KOSCIUSKO COUNTY — When the snow flies, many bicycles sit in storage or under a cover. But not everyone curtails cycling activities during the winter months.
And due to the increasing popularity of “fat tires,” bicycling in the winter season is no longer an impossibility.
Fat tires range in width from about 3.5 to 4.5 inches with a 26-inch diameter wheel, noted Barry McManus, owner of Trailhouse Village Bicycles in Winona Lake. The tires are especially designed for snow and ice covered trails, he said.
Rob Bishop is an avid cyclist during the winter, especially on the Winona Lake Trails. He said he moved a few years ago to be closer to the trails.
Fat tires, he said, mean “you can ride in places you can’t take an ordinary bike.” Exercise and being with friends are the primary reasons he chooses to ride in the winter. “I like to hang out with friends and have a good time,” he said. “It’s not a fast sport,” during the winter months.
When it is snowy, Bishop brings out the fat tire bike and when it is frozen, but not so snowy he has a regular mountain bike. But there are still limits and when more than 4 or 5 inches of snow is covering the trails and they have not been groomed, “we are out of luck,” he said.
He bundles up and wears layers of clothing along with ski gloves. “About 10 degrees is the limit for me,” Bishop said.
Riding in the winter months requires an obvious investment in special clothing and gear. “Keeping the wind from getting through is the biggest obstacle,” McManus said.
Common gear includes insulated wind stoppers with nylon material and also winter cycling gloves. Special devices can be mounted on the bike handlebars to allow mitts to be placed inside.
Pardee Gunter, a retired teacher living in Leesburg, said he tries to ride whenever possible during the winter months, though not every day. He has three different bicycles including one for summer and dry weather, a second with fenders for wet riding and a third one, a mountain bike with studded tires, to ride in the snow.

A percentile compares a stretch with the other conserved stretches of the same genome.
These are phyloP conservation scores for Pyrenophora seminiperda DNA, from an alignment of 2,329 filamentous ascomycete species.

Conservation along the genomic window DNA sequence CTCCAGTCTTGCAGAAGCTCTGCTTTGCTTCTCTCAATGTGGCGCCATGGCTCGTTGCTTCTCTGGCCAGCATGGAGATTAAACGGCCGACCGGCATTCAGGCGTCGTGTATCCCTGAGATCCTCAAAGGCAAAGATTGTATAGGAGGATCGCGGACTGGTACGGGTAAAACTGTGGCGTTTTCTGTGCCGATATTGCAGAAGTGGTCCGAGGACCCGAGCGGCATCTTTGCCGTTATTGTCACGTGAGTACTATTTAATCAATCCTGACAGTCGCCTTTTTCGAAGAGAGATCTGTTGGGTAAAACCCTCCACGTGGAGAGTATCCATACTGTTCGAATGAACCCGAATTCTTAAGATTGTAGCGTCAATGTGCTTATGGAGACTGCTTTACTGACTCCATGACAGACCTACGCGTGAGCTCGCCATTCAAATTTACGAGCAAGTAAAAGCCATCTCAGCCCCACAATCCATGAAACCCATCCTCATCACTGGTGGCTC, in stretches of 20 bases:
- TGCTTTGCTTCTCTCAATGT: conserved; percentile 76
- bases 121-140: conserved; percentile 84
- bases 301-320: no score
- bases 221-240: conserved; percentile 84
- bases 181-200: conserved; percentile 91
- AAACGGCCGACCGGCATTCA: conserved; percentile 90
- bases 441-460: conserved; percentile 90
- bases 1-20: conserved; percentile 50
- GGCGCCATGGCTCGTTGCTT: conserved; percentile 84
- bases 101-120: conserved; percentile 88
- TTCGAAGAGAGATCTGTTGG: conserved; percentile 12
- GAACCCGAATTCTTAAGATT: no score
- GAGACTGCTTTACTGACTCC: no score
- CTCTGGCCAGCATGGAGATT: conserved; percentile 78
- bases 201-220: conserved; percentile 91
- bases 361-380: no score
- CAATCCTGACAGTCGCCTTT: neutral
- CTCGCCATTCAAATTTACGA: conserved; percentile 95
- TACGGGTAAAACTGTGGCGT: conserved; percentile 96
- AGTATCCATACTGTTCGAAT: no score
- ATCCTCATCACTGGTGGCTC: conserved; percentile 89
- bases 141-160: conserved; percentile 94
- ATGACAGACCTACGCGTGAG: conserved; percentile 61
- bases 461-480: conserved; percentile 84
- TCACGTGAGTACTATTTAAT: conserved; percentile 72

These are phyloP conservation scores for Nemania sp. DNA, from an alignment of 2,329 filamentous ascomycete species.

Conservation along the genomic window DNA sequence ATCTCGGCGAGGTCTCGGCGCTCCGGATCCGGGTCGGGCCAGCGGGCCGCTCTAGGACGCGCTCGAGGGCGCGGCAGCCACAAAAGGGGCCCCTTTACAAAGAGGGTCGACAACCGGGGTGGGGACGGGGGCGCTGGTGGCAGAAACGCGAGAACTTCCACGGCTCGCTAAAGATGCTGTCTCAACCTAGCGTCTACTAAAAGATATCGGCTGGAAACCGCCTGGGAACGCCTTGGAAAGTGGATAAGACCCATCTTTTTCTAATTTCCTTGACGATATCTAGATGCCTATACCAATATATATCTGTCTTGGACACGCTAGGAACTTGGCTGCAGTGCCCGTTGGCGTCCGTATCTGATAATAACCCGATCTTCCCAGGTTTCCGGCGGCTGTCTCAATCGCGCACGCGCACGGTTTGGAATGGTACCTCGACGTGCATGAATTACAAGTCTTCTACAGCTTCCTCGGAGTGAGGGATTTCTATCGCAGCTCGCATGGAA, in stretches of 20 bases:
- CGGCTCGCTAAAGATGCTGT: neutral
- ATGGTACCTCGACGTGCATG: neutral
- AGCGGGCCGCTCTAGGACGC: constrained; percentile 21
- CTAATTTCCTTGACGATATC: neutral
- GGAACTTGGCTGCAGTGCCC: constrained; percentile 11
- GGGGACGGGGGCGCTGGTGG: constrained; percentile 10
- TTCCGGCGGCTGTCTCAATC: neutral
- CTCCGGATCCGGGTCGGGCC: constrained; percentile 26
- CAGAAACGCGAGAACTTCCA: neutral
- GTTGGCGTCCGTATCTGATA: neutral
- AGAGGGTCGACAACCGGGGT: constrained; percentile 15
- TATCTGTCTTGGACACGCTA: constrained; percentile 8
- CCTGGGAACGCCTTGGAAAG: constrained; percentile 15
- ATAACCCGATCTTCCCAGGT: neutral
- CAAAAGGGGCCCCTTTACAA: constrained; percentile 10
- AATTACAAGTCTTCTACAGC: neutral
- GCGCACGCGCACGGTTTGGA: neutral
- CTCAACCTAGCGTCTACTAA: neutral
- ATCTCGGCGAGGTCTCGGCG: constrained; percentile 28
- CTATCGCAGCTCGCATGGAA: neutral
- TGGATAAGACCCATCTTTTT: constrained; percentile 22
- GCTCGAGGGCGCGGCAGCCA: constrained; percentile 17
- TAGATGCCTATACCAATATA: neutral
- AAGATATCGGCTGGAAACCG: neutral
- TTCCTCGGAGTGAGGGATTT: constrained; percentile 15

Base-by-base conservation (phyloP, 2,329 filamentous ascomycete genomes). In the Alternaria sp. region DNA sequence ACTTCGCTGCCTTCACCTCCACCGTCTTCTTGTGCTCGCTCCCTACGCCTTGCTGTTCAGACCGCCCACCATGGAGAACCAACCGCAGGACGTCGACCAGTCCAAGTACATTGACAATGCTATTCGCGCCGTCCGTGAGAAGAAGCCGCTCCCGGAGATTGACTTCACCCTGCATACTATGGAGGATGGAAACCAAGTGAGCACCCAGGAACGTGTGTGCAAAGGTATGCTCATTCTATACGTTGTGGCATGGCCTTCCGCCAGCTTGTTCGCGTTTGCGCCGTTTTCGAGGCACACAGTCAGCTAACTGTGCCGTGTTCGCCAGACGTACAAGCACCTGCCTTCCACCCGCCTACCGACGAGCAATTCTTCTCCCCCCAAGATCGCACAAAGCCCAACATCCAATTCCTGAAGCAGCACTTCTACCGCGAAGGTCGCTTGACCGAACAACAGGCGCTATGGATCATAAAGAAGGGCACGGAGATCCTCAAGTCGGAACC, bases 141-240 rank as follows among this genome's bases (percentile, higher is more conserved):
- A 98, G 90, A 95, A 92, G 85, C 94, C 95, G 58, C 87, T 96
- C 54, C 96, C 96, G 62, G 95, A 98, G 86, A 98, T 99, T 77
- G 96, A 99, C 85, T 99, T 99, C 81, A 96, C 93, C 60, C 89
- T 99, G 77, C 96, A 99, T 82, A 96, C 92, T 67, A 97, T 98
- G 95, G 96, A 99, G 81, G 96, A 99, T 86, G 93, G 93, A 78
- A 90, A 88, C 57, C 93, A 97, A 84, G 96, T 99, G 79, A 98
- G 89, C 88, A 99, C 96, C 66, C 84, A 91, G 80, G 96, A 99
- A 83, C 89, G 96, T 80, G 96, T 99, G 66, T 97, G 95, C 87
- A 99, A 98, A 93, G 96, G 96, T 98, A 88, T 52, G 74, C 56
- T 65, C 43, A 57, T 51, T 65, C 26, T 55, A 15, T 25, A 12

“I don’t bike in the bitter cold,” he said, noting wind chill is usually a big factor and 15 degrees is about the cutoff, depending on the wind speed.
Wearing layers of clothing is a key, he said. “I have a winter coat with a waterproof liner that repels the wind,” Gunter said.
His feet are covered with wool socks and boots. And he also uses the device mounted on the handlebars he can insert his mitts or warm gloves inside.
At the age of 35, now more than 30 years ago, he decided it was time to bicycle for exercise. “I can’t stop now, it has become a habit,” he said.
Although once in a great while Gunter will ride and not have a particular destination in mind, he usually prefers otherwise. “I like to have a place I need to be,” he said, such as checking the Warsaw Biblical Gardens he maintains.
Riding between Leesburg and Warsaw can be challenging because there are no off-road trails between the two towns. Gunter said utilizing the old roadbed of the former Winona Interurban Railway might be an option for placing a trail someday.
Gunter has literally bicycled across the entire United States, a feat he pulled off during four summers when he was still teaching school.
In addition to the Winona Lake Trails, winter bicyclists also ride at Bonneyville Mill County Park in Elkhart County, Morsches Park in Columbia City and Franke Park in Fort Wayne.